[X] Mp3tag unnecessary wakes up inactive drives

I have Mp3tag pinned down to Taskbar of Windows 7. Under its icon I have shortcuts to playlists- those playlists save me a lot of time, because with as little as only two clicks and minimal pointer movement I can load up all my files to Mp3tag

And here is the bug: even thought my playlists have only locations listed on drive M, Mp3tag deems it necessary to start up my drive X, which is turned off most of the time [to save energy and avoid noise], when I click those shortcuts

Although it may be not a Mp3tag bug but just a regular Windows behavior, as the same happens when I run Corel DRAW from pinned down shortcut- with no settings of any kind stored on or leading to drive X, that drive X starts to spins. But then again- maybe it is the same kind of bug that exists in both Mp3tag and Corel DRAW; or a default Windows behavior that could be removed from Mp3tag [and thus should be into a request instead of labeling it as a bug]?

You could use a process monitor first (e.g. by sysinternals) to see which processes access your sleepy drive.

BTW: didn't you ask in this thread
for a solution to wake up a drive? To me that looks like the exact opposite of this "bug" report.

I doubt it. Because it is probably like that: an useless request is send from either directly Mp3tag or from some Windows sub-process, probably already being run by the OS. In the first case scenario it is the fault of Mp3tag. In the second case scenario I will most likely not be able to pint point the process [because there are already running all over my system]

And it is kind of like when I was trying to figure out why sometimes my inactive drive wakes up on its own: when I heard it start to spin I quickly went to the Resource Monitor, to see what process accessing now drive X. Of course no process was ever accessing it- I had whole bunch of them with pathways leading to drive C and some number to other active drives, but I never got to see what was requesting drive X. Maybe if I would stare without blinking at Resource Monitor for a couple of hours, then I could catch that process at the very moment. [My guess is it is my antivirus software doing some brief check of hardware availability / readiness]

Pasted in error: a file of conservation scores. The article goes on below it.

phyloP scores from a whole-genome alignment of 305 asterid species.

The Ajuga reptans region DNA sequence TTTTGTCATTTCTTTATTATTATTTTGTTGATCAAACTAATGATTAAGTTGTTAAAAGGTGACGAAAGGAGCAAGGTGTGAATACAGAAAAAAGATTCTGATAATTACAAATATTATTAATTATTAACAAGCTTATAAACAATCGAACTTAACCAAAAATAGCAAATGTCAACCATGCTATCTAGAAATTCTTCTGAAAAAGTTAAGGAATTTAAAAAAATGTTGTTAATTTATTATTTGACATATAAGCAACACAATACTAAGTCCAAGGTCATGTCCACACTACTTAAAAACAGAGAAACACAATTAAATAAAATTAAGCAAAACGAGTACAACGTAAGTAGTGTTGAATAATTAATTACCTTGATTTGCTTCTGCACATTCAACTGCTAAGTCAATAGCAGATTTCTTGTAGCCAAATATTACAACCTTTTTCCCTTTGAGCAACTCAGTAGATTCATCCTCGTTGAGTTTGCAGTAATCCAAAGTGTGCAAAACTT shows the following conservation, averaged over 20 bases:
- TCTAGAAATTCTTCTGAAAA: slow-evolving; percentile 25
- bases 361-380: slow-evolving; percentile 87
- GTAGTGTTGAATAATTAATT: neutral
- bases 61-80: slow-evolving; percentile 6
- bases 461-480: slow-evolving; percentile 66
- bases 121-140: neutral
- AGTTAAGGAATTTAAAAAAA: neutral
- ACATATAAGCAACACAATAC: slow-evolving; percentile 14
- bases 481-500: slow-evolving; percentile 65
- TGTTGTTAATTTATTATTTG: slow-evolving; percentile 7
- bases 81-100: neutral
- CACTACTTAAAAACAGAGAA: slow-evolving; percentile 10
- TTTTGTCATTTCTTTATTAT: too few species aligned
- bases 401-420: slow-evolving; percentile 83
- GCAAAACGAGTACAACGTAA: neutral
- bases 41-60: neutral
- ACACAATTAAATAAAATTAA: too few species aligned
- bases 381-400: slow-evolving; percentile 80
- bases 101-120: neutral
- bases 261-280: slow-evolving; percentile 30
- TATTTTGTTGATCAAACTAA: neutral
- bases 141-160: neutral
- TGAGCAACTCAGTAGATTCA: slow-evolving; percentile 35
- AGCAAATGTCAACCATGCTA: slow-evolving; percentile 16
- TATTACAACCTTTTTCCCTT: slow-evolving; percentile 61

This bug report of mine [or a request if it is a fault of Windows] is valid. This current behavior described by me not only has no purpose but it is also counter-productive for anyone who turns off drives on purpose [as we lose time when we wait for them to wake up]

And that solution for waking up is also exactly what I am looking for: even If smeone would write me a file that will step by step:
1] Close MP3tag if it is opened
2] Open Mp3tag [thus start to wake drive X because of this bug]
3] Close Mp3tag
4] Start closing of the Windows, not waiting for the drive X to start spinning with full speed
then my search would be over only until some hypothetical Mp3tag and / or Windows update would stop waking up inactive drives upon opening of software [Mp3tag, CorelDRAW and possible countless others]; because then such file would be rendered useless

The Windows built-in resource monitor is no process monitor as supplied by e.g. sysinternals - see here: https://docs.microsoft.com/en-us/sysinterna...rocess-explorer